That's when I realized when the remodelling had been done. From the counter up to the ceiling was a sheet of thick, impenetrable GLASS. Set into the counter was a sliding metal drawer so that I could deposit money or forms and the clerk could pull them across, under the glass wall, to his side. A package wouldn't fit; hence the glass booth.

It worked this way: The clerk pushed a button, releasing a lock, and signaled to me to pull open the door on my side of the booth.It wouldn't open. "Forcefully!" he mimed. I threw my weight back against it and the door opened. I set my package down on the floor of the booth, a large scale. "Close the door," signed the clerk. I set my shoulder to the heavy door and managed to shut it. The clerk then released the lock on his side of the booth, jotted down the weight of the package and removed the package to his side.Next, he sent the customs forms to me through sliding drawer. I filled them out and he drew them back. " - ere - ate?" he asked. "What?" I shrugged. He pushed the drawer into a half-way position and shouted down into it, "Valore dichiarate? "Dollars earlier" I shouted back.

In a country where "face" is of utmost importance, I was rapidly losing mine. My Italian is not so fluent that I enjoy using it in a voice to be heard from one end of the office to the other. The fellow on the other side of the glass wall was sympathetic, though, and seemed apologetic about the whole farce as the drawer clicked back and forth and I finally left, change and receipt in hand.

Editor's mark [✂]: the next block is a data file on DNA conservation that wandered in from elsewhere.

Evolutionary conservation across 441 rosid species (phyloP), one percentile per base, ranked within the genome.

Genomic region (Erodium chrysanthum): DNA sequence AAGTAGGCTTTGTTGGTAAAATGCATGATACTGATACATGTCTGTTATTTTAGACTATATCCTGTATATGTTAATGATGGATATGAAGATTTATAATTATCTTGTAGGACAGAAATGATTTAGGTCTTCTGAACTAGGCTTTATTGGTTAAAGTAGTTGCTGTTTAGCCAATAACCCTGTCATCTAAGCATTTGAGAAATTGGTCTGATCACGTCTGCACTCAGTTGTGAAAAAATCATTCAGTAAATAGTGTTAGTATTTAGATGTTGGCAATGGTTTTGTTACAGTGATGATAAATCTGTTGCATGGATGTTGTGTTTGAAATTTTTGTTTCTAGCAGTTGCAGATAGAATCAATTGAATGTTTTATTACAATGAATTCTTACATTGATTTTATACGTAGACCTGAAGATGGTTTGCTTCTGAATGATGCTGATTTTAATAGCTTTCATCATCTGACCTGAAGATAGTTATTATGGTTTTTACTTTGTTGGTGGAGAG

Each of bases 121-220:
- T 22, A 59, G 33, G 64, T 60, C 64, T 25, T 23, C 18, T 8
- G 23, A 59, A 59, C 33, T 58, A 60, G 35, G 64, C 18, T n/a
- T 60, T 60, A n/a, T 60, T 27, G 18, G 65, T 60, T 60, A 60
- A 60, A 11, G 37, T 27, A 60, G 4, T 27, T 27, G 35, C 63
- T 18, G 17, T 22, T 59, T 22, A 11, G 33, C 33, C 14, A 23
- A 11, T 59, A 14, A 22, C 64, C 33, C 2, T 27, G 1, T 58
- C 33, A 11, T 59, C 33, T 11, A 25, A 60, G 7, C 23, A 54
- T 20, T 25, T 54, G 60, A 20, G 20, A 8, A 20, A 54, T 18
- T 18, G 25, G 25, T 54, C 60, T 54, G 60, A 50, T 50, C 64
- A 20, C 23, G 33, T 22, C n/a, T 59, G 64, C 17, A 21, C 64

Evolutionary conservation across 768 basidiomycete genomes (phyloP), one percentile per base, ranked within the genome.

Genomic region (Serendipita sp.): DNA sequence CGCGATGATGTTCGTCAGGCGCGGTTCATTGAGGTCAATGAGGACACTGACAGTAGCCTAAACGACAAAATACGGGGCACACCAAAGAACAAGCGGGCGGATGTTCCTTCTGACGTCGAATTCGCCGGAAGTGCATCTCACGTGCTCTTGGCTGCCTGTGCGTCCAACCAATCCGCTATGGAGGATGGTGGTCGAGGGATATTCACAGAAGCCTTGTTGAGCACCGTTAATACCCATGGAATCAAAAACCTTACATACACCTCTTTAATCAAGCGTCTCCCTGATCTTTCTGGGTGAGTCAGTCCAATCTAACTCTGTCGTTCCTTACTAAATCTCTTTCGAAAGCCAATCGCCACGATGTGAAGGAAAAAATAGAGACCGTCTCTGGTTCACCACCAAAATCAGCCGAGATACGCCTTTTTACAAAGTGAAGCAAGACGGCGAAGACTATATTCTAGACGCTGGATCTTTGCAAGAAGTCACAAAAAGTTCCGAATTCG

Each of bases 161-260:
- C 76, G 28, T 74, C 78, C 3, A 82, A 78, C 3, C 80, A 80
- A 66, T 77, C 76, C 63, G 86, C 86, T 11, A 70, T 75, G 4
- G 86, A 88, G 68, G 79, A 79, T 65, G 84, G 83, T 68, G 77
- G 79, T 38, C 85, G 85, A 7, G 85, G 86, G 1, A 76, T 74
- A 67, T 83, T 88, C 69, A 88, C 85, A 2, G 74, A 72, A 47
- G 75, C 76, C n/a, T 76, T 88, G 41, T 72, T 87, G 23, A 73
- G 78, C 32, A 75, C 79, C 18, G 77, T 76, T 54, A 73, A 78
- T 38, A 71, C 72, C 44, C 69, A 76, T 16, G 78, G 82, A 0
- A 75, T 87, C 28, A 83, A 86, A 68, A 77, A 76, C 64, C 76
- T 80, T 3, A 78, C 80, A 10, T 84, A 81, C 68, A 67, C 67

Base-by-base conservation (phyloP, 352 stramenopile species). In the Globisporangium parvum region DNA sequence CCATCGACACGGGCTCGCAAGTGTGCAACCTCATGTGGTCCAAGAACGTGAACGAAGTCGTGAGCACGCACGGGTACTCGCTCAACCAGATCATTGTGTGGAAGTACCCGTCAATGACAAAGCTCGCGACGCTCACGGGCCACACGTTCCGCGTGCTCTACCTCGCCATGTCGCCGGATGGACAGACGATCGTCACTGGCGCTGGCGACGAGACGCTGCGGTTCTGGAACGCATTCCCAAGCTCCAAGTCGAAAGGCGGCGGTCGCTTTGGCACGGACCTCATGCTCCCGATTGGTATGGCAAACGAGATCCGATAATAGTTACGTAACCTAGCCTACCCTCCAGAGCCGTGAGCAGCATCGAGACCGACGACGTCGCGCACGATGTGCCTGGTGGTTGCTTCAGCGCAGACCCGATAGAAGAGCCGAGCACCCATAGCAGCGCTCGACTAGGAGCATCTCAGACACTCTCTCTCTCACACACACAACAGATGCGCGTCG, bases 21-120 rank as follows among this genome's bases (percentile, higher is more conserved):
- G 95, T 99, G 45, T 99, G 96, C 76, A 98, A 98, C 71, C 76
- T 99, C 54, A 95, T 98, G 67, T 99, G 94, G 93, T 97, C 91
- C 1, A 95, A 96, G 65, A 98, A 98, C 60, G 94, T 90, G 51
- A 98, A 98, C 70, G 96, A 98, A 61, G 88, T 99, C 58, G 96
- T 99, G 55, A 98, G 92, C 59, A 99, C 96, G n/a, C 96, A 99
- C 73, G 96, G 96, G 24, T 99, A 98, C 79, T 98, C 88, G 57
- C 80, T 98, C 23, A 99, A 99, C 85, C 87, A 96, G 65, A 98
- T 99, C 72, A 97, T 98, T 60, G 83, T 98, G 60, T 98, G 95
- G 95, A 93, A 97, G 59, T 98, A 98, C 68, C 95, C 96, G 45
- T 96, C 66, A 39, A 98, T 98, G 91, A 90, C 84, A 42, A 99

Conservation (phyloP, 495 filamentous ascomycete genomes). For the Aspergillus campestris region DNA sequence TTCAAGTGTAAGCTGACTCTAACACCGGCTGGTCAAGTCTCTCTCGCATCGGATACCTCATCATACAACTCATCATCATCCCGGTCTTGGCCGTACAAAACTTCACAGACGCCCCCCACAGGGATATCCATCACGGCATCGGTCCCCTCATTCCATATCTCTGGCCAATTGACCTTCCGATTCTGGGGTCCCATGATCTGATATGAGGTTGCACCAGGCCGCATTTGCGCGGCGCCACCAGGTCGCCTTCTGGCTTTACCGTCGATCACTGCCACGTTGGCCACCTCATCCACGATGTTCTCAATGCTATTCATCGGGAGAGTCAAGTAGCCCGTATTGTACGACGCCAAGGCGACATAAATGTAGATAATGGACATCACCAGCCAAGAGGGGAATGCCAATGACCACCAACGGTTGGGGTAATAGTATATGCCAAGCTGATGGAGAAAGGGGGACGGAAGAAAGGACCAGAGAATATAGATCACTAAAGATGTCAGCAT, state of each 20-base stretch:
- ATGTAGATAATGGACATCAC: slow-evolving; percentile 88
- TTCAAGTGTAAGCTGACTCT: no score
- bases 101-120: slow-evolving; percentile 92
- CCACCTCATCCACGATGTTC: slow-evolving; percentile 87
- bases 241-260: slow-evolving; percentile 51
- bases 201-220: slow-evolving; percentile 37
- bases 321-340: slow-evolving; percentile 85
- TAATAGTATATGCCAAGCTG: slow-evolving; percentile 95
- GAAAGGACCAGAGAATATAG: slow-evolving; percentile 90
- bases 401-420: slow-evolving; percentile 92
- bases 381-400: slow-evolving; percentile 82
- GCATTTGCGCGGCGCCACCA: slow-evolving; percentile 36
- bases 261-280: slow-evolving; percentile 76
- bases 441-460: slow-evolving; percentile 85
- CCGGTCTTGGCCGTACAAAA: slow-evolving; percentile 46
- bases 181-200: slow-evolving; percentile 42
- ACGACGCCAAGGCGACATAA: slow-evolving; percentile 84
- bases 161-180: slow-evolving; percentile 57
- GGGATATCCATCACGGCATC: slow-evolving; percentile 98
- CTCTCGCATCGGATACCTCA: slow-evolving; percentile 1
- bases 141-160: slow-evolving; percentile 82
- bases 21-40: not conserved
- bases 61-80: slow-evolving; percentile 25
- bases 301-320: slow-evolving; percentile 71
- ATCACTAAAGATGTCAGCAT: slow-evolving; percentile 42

The glass wall, I realized, was erected in response to the increased feeling of vulnerability of all sorts of institutions in an era when robbery, kidnapping and mindless terrorism have become endemic. It is doubtful that anyone could succesfully storm the double-lock glass package booth or fit through the metal drawer, and so it would seem that the postal workers and their cash drawers are safe from attack. One wonders if it makes up for the petty inconveniences and the constant craning of neck and cupping of hand to ear. The lines, of course, are just as long, and move even more slowly, due to communnications problems.